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Wednesday, October 28, 2015

SkyTran air taxis make debut in Israel

If you feel tired of dealing with traffic congestion on the road. Soon maybe you will not experience it. SkyTran is an air mass transit system in the form of a car that is magnetically rolled 20-30 feet above the ground along elevated tracks.

A Mountain View-based company, SkyTran has developed a system over the last five years. The pilot project will made debut in Tel Aviv at the end of October. This system will go as far as 900 feet above the campus of Israel Aerospace Industries, which partnered with SkyTran to develop these cars.
Jerry Sanders, CEO of SkyTran, with the magnetically-operated SkyTran car. (Picture from: http://cnnmon.ie/1XoGwC2)
Initially, only one car that will run on the track on debut later. This taxi can accommodate up to four people. The trip by taxi can travel up to speeds of 60 mph. SkyTran expects to add more cars to debut. If all goes well, the company hopes to expand the system to three other Israeli cities, and some cities in the United States in 2018.

Mode of transport is cheaper and simpler to build than the railroads and the subway - and also more environmentally friendly, said Jerry Sanders, SkyTran CEO.

"This is why we think it's important SkyTran to be a public transport system," he said, adding that the underground system can cost between $ 100 million and $2 billion per kilometer.

"The surface system is more expensive and takes a lot of energy with the magnitude of the infrastructure, as well as the carbon footprint," he said.

Meanwhile, SkyTran only costs about $8 million per kilometer, and to produce a car only costs between $25,000 - $30,000. "It also uses one-third the energy of a hybrid car," said Sanders.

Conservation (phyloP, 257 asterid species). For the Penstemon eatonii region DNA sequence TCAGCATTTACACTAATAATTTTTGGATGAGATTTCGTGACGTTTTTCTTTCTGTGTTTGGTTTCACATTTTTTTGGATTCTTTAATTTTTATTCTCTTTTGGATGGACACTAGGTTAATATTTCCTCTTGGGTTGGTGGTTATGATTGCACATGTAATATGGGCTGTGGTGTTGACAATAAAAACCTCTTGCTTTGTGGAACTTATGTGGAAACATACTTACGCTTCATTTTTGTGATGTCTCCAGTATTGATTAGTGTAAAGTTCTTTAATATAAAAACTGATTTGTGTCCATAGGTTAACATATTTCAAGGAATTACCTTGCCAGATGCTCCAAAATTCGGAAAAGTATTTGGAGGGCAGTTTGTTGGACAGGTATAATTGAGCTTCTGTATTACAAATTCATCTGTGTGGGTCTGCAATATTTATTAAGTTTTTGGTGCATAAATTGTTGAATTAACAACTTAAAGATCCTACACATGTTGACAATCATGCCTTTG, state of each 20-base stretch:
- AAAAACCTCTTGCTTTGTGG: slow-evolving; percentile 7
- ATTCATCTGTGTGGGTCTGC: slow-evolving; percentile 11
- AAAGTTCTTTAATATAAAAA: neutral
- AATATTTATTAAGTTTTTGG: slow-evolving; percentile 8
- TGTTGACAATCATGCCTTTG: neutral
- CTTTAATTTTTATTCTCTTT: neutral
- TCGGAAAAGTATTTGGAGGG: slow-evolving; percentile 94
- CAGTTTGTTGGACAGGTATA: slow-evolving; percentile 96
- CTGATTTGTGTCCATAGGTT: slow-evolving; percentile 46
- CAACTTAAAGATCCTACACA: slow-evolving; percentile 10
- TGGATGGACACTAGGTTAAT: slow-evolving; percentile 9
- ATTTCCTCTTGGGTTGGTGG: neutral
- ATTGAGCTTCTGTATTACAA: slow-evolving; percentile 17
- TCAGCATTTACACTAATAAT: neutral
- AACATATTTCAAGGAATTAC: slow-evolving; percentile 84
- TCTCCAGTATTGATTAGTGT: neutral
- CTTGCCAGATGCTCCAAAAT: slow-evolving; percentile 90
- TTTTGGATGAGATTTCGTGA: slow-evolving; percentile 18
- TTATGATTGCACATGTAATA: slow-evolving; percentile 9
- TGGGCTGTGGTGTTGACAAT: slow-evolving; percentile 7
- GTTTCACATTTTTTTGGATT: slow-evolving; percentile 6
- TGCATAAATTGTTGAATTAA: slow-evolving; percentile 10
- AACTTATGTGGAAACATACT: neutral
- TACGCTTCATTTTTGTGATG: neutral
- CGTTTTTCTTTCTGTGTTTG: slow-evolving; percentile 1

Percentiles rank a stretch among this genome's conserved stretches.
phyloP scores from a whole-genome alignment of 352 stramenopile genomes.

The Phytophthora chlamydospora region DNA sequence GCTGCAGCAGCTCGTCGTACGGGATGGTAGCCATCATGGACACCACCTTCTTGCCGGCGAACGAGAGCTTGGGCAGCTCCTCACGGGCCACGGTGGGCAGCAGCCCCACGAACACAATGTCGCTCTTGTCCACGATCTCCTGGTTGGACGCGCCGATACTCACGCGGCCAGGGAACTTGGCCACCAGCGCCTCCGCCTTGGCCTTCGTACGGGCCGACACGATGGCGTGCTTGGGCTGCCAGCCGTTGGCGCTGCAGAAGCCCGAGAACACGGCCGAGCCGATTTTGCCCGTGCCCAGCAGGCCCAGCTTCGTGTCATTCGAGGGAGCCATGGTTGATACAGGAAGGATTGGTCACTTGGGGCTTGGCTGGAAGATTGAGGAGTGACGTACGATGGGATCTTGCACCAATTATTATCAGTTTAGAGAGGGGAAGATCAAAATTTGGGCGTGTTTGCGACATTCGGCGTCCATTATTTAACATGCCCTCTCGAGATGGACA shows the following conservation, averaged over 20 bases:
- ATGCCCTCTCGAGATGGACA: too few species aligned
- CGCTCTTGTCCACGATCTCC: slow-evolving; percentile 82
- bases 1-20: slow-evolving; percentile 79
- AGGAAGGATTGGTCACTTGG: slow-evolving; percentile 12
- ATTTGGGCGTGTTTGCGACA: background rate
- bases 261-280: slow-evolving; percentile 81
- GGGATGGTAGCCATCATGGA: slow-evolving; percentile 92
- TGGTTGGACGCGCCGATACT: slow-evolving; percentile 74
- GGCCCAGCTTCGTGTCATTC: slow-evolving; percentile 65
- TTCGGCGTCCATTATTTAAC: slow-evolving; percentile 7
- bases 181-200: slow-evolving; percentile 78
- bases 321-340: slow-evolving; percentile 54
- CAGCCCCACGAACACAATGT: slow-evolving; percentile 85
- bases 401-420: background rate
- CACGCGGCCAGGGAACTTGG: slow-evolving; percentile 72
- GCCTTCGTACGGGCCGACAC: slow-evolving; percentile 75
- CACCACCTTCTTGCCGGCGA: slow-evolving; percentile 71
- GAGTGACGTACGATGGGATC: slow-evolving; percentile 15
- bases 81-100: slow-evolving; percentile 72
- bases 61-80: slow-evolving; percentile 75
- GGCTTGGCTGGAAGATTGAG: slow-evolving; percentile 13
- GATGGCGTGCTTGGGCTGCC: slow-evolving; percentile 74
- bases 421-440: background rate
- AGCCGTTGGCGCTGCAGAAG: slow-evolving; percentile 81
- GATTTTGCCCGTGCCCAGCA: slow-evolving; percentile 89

Compared with the cost of maintenance and expansion of existing mass transportation system, Sanders said SkyTran cheaper to urban areas. SkyTran system made of steel and aluminum. Sanders said the whole system can be assembled and installed in a matter of days.

The system uses magnetic levitation technology to move the car. In other words, electromagnets lift and forced to push the car forward, which makes energy-efficient systems. This technology is very useful in countries, where electricity is unreliable.

Sanders explained that several cities in the United States have expressed interest in SkyTran system, including Baltimore and Inglewood, California. SkyTran hopes to start building the system in Baltimore next year.

"One of the two cities can have the next pilot system immediately," he said, adding that major airports such as Paris' Charles de Gaulle is also considering it.
Head of Google (GOOG) Eric Schmidt, seek the cooperation of a venture fund for investing millions of dollars in SkyTran. (Sanders declined to reveal the exact number). With this, he hopes, will legitimize SkyTran system as a transport system that is credible future.. *** [EKA | FROM VARIOUS SOURCES | SKYTRAN | CNN MONEY]
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